No job, no wedding Economic downturn affects trends

Young adults with college degrees are more likely to be married than those who are less educated, a reversal of longtime trends as the struggling economy pushes weddings to all-time lows.

About 62 percent of college-educated 30-year-olds were married or had been married, compared with 60 percent of those without a bachelor’s degree, according to a  Pew Research Center analysis of census data. That is a significant shift from the 1990s, when young adults who didn’t finish college were more likely to have wed than their better-educated counterparts, 75 percent to 69 percent.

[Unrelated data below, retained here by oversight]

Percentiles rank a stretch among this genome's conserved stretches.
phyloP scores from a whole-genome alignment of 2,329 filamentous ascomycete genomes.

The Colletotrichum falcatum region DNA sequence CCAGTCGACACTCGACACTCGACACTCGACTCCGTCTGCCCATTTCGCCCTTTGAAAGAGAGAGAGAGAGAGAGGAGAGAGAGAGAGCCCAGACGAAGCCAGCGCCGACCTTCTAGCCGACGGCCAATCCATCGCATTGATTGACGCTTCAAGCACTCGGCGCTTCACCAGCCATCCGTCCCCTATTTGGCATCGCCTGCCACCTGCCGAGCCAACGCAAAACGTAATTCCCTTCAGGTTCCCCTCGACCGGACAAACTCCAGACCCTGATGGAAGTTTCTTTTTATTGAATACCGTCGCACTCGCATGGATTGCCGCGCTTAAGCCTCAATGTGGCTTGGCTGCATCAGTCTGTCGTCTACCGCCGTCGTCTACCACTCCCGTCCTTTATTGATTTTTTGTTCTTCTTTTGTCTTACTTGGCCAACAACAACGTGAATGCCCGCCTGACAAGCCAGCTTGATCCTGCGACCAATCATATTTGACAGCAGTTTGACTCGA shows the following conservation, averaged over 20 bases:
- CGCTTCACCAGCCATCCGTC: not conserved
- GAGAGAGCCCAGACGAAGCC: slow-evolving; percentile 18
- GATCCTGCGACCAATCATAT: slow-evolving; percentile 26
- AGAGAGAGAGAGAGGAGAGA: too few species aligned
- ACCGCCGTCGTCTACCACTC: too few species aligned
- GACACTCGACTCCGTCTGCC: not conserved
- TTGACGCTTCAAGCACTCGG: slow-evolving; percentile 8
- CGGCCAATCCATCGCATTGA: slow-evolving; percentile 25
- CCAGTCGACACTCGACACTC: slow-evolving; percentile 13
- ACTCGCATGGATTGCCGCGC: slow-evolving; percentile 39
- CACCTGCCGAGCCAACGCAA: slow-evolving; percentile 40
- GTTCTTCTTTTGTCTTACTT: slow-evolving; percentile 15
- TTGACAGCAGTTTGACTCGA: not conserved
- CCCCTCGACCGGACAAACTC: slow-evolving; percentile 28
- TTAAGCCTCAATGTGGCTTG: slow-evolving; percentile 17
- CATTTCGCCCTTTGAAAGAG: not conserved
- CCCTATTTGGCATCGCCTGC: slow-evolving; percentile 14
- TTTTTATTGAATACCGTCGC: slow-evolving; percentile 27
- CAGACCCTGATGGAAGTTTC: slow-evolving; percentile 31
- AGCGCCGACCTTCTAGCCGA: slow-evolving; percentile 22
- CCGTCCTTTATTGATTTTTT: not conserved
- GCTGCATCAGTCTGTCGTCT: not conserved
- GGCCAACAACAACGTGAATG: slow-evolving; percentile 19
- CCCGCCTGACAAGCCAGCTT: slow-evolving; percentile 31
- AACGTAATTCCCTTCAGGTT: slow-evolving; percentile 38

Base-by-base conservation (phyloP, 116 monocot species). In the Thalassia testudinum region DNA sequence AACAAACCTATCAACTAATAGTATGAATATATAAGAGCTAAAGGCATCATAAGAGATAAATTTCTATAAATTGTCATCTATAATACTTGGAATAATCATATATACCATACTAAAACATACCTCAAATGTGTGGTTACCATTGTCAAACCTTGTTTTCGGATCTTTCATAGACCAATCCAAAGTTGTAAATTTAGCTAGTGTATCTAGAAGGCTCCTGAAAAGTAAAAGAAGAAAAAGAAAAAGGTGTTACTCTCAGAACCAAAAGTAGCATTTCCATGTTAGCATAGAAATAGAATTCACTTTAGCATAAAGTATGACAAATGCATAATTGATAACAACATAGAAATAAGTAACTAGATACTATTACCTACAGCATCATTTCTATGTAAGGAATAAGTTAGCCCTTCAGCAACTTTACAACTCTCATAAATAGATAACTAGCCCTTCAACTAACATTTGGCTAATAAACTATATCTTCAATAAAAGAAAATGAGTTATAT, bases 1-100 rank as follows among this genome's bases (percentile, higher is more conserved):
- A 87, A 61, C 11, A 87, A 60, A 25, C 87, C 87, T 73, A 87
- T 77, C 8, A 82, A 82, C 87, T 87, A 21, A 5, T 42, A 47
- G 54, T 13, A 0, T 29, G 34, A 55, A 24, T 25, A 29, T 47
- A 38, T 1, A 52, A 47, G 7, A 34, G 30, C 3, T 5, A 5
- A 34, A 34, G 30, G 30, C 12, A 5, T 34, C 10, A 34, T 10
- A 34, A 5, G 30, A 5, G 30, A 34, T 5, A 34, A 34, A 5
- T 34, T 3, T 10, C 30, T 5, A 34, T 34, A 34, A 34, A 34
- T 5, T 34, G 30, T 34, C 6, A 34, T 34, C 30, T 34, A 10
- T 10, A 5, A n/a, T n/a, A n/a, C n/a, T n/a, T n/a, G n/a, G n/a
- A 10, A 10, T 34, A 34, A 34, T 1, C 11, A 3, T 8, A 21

The median age at first marriage for those lacking degrees has now risen to 28, drawing even with those who are college-educated.

Demographers attributed the shift partly to an economic downturn that has hit lesser-educated workers harder. As a whole, younger adults are postponing marriage while they struggle to find work, and those lacking college degrees are seeing sharper declines in marriage.

The rising number of unmarried couples choosing to live together — common particularly for those who are not college-educated — is also contributing to the decreases in marriage.

“The labor market has not been kind to young, less educated workers,” said Richard Fry, a senior researcher at Pew who wrote the report. “College used to delay marriage. Now, not completing college delays marriage.” — ap